There was one thing I knew for sure. I could not endure another service industry gig. One the one hand, I’d been working in restaurants for so long that self-abuse and the abuse of others was second nature to me. I had done awful things to my employees and tolerated the same from my bosses. Twenty years in the industry was enough. I needed a clean break. I was searching for menial work. I needed zero responsibility for minimal compensation. I looked back on my history. I made a list. Marine, security guard, factory foreman, Jetski salesman (what?), environmental canvasser, retail manager, Internet tech guy, bartender, restaurant manager, multi-unit manager, pizza guy, delivery guy.

The Marine Corps was NOT an option. I guessed I could still guard things, but security is hardly a fulfilling field. I could sell things (but not Jetskis). Technically (no pun intended) I could get back into IT customer service. But the field had passed me by. No more retail. No more food. My eyes kept circling back to the canvasser job. I’d had a lot of fun. I’d hooked up with one of the loves of my life. I’d been very good at it. I told you I was a bullshit artist. On a whim, I called the number on Craigslist. I had an interview. I got the job. (Just not the one I have now). That’s what I do.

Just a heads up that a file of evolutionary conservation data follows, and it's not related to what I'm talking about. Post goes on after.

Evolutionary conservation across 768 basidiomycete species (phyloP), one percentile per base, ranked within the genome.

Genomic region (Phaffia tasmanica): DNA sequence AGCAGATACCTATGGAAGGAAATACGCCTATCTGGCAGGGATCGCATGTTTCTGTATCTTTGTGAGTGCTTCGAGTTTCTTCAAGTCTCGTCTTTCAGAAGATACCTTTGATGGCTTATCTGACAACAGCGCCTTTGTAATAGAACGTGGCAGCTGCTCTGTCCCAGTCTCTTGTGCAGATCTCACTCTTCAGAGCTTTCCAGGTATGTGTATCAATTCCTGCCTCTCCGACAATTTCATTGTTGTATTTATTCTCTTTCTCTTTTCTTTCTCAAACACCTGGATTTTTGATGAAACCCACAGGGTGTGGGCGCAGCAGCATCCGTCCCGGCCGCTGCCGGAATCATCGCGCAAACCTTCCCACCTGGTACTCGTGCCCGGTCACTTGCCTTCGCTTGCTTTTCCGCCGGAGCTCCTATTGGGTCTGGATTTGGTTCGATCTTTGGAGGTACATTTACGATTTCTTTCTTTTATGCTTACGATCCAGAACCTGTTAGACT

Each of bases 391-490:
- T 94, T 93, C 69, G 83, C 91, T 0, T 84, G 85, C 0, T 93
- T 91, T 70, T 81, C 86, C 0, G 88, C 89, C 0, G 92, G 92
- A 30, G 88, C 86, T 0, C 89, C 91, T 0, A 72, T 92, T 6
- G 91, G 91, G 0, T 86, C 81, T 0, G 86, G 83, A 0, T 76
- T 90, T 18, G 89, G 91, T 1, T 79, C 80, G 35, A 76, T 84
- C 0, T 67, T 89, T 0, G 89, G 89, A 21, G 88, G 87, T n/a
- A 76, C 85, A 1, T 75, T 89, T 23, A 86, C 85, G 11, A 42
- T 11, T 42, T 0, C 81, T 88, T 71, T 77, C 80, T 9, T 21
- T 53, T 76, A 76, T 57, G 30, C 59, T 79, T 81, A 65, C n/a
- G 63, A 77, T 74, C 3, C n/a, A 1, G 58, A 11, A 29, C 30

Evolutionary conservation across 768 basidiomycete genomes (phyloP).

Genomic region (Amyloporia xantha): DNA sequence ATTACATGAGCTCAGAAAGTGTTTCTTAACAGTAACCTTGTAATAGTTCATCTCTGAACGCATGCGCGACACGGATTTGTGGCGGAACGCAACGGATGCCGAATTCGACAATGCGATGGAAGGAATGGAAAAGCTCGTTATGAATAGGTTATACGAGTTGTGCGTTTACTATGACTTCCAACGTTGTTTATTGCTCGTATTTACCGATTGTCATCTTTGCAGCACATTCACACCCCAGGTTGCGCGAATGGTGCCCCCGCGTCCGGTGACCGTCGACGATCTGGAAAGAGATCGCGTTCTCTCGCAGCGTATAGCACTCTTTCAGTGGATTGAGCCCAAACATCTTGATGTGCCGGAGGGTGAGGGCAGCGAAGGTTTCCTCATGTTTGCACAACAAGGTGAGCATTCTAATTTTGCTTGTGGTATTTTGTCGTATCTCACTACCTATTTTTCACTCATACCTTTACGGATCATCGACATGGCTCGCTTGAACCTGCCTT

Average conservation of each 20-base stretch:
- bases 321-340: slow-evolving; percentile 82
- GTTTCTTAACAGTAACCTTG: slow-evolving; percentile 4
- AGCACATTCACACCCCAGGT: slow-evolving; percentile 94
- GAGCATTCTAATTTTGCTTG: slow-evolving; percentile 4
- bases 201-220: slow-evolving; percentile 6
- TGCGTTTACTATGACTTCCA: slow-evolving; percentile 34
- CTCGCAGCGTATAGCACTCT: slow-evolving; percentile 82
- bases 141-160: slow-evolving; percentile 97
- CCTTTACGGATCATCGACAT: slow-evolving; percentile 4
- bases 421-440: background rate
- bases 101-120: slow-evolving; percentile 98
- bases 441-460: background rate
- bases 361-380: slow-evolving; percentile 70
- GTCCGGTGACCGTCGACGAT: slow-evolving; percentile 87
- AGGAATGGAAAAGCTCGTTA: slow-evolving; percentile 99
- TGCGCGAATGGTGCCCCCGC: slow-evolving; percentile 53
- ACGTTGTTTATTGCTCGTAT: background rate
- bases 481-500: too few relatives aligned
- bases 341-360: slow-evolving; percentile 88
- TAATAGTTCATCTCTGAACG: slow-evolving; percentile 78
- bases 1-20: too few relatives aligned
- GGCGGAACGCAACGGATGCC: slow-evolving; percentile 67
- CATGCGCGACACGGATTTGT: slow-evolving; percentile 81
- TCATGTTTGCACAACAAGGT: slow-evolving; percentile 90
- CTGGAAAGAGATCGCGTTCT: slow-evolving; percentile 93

I picked up right where I  left off. I was one of those guys that walk around your neighborhood and knock on your door, telling you “how bad your windows are, and I can give you a heckuva deal on some new ones.” If you own a house, we’ve probably knocked on your door. It wasn’t my job to sell the windows. I just had to get my salesman into your house and let him rip you off. It was easy. Follow the script and watch your paycheck increase. I was good at it, but I fell into a malaise. I may be a bullshitter, but I felt like I was a con artist instead. And the conning went both ways. I could twist the words to get what I wanted from the homeowner, while giving the bosses what they wanted as well. After a year of this, I needed a change. Back to the drawing board.